San Diego, Calif.

Tel: (619) 824-4100

Dragon Dictate

Dragon Systems Inc.

Newton, Mass.

Tel: (617) 965-5200

How to Build Better Object Models CD-ROM Workshop

Object International Inc.

Raleigh, N.C.

Tel: (919) 772-9350

Sybase SQL Anywhere Professional

Sybase Inc.

Emeryville, Calif.

Tel: (510) 922-3555



NuMega Technologies

Nashua, N.H.

Tel: (603) 578-8400

Related Reading

More Insights

Currently we allow the following HTML tags in comments:

Single tags

These tags can be used alone and don't need an ending tag.

<br> Defines a single line break

<hr> Defines a horizontal line

Matching tags

These require an ending tag - e.g. <i>italic text</i>

<a> Defines an anchor

<b> Defines bold text

<big> Defines big text

<blockquote> Defines a long quotation

<caption> Defines a table caption

<cite> Defines a citation

<code> Defines computer code text

<em> Defines emphasized text

<fieldset> Defines a border around elements in a form

<h1> This is heading 1

<h2> This is heading 2

<h3> This is heading 3

<h4> This is heading 4

<h5> This is heading 5

<h6> This is heading 6

<i> Defines italic text

<p> Defines a paragraph

<pre> Defines preformatted text

<q> Defines a short quotation

<samp> Defines sample computer code text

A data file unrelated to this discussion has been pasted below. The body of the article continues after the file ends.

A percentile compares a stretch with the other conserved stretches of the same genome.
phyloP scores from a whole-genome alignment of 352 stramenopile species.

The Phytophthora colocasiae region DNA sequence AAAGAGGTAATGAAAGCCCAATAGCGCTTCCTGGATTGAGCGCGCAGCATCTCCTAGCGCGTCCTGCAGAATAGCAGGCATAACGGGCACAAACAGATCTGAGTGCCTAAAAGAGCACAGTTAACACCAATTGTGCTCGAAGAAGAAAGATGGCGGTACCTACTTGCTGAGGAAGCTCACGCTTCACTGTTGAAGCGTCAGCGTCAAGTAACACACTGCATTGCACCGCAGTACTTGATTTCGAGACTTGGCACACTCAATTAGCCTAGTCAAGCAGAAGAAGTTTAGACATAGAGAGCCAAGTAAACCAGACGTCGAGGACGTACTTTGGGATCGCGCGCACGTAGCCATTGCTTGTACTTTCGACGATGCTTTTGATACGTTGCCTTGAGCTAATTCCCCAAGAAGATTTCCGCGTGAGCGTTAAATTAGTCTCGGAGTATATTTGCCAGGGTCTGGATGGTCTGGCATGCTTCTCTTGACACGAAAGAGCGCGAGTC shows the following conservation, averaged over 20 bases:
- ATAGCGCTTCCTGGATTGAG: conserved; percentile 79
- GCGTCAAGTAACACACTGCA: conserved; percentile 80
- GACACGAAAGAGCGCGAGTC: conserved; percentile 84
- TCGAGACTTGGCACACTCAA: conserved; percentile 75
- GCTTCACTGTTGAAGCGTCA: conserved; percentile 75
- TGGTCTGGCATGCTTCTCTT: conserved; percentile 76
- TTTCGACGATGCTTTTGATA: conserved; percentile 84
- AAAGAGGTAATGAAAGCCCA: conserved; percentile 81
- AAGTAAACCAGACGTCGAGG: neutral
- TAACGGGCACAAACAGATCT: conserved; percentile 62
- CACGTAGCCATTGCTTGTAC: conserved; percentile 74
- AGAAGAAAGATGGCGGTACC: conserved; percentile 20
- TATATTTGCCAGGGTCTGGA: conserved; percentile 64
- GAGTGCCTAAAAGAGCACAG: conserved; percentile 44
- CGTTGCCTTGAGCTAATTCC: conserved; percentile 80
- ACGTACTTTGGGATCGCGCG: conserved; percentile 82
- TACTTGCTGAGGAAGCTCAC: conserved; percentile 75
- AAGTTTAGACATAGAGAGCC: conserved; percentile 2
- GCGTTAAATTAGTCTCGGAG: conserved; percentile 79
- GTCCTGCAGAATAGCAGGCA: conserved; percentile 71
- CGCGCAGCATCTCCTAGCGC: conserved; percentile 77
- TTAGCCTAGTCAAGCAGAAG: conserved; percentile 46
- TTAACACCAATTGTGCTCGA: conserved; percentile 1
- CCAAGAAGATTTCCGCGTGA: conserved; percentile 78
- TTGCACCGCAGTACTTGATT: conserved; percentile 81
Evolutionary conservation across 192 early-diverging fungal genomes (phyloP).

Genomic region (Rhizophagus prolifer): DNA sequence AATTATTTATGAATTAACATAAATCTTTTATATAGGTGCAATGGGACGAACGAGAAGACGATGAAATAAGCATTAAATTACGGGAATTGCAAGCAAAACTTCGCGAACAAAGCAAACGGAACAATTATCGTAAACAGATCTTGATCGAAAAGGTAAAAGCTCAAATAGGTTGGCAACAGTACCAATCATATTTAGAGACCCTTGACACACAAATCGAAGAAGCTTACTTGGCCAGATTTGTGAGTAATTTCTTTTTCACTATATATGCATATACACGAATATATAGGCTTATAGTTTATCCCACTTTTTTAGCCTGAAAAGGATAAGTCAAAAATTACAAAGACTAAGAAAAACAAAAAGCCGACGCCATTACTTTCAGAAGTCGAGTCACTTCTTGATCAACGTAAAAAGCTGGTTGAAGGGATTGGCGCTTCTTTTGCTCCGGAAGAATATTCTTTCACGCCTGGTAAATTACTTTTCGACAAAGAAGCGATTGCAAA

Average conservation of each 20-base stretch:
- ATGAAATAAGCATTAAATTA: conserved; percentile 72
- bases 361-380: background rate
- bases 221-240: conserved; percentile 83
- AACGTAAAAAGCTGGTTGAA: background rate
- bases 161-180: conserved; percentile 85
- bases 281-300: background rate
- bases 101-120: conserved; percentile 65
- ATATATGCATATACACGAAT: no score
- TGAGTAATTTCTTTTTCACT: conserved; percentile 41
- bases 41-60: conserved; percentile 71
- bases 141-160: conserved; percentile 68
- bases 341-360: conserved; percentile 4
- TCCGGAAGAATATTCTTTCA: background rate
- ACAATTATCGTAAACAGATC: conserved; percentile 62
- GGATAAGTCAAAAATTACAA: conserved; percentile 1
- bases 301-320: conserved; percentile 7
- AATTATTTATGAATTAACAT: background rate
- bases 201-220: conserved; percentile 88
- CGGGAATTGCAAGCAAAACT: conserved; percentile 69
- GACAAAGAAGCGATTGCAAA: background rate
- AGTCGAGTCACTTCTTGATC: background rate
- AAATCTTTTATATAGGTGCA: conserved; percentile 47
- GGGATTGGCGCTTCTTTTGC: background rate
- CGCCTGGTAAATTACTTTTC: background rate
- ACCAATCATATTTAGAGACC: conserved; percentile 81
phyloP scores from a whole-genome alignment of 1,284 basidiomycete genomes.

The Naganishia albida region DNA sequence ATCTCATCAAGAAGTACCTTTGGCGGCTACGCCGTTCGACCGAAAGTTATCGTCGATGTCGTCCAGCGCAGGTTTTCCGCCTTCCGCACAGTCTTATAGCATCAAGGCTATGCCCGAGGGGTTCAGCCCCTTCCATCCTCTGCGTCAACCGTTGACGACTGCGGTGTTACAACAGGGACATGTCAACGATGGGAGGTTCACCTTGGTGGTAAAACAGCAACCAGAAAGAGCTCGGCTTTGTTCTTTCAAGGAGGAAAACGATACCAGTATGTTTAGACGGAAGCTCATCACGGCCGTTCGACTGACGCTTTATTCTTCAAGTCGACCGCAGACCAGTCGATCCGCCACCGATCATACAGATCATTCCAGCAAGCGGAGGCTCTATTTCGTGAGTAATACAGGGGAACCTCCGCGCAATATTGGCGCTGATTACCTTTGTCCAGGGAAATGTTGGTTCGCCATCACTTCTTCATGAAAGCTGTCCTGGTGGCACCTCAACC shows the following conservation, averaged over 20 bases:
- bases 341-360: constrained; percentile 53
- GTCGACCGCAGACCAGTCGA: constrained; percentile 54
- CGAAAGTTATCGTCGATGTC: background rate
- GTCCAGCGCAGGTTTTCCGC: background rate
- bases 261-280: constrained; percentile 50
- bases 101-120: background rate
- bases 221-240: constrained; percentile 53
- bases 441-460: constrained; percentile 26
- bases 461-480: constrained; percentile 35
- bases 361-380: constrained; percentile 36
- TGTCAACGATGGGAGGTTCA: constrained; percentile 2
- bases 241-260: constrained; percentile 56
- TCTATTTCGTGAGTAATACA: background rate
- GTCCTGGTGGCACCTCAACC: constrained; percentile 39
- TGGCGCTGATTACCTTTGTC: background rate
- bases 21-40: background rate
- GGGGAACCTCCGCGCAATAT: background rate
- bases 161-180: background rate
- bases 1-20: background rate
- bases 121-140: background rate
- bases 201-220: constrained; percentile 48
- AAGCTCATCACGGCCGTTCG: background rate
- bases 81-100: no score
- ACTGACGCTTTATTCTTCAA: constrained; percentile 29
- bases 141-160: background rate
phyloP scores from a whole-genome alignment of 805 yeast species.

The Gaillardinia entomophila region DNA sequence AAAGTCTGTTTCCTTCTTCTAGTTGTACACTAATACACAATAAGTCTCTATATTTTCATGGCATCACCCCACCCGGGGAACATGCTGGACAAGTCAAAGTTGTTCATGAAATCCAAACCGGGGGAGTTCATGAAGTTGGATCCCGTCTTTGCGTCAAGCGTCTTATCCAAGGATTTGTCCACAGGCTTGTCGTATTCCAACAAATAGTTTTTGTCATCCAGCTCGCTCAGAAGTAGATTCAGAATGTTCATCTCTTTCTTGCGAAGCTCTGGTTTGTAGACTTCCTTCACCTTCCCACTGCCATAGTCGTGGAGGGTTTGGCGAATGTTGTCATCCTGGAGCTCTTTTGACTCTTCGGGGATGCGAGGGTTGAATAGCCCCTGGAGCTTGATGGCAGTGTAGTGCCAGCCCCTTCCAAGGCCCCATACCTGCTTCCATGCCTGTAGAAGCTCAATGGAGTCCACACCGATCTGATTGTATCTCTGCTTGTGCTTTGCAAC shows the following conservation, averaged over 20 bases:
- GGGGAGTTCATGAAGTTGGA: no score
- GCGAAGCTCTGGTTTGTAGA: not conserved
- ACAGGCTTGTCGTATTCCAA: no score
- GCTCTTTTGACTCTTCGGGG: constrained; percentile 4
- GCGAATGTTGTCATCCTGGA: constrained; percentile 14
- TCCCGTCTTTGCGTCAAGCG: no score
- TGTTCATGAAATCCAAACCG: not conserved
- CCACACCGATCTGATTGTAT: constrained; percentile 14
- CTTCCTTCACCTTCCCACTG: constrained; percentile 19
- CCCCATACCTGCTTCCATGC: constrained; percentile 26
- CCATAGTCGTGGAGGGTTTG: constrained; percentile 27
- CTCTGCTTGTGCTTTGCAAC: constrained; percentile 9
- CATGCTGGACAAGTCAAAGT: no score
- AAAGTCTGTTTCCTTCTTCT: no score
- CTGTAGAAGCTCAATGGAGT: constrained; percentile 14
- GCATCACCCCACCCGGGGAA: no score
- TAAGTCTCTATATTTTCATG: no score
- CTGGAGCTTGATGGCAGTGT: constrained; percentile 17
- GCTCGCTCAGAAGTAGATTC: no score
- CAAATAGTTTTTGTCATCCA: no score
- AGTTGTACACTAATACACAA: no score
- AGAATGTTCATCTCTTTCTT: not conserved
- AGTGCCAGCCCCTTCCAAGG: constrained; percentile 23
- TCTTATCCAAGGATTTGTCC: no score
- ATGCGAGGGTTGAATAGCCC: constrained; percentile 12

<small> Defines small text

<span> Defines a section in a document

<s> Defines strikethrough text

<strike> Defines strikethrough text

<strong> Defines strong text

<sub> Defines subscripted text

<sup> Defines superscripted text

<u> Defines underlined text

Dr. Dobb's encourages readers to engage in spirited, healthy debate, including taking us to task. However, Dr. Dobb's moderates all comments posted to our site, and reserves the right to modify or remove any content that it determines to be derogatory, offensive, inflammatory, vulgar, irrelevant/off-topic, racist or obvious marketing or spam. Dr. Dobb's further reserves the right to disable the profile of any commenter participating in said activities.

Disqus Tips To upload an avatar photo, first complete your Disqus profile. | View the list of supported HTML tags you can use to style comments. | Please read our commenting policy.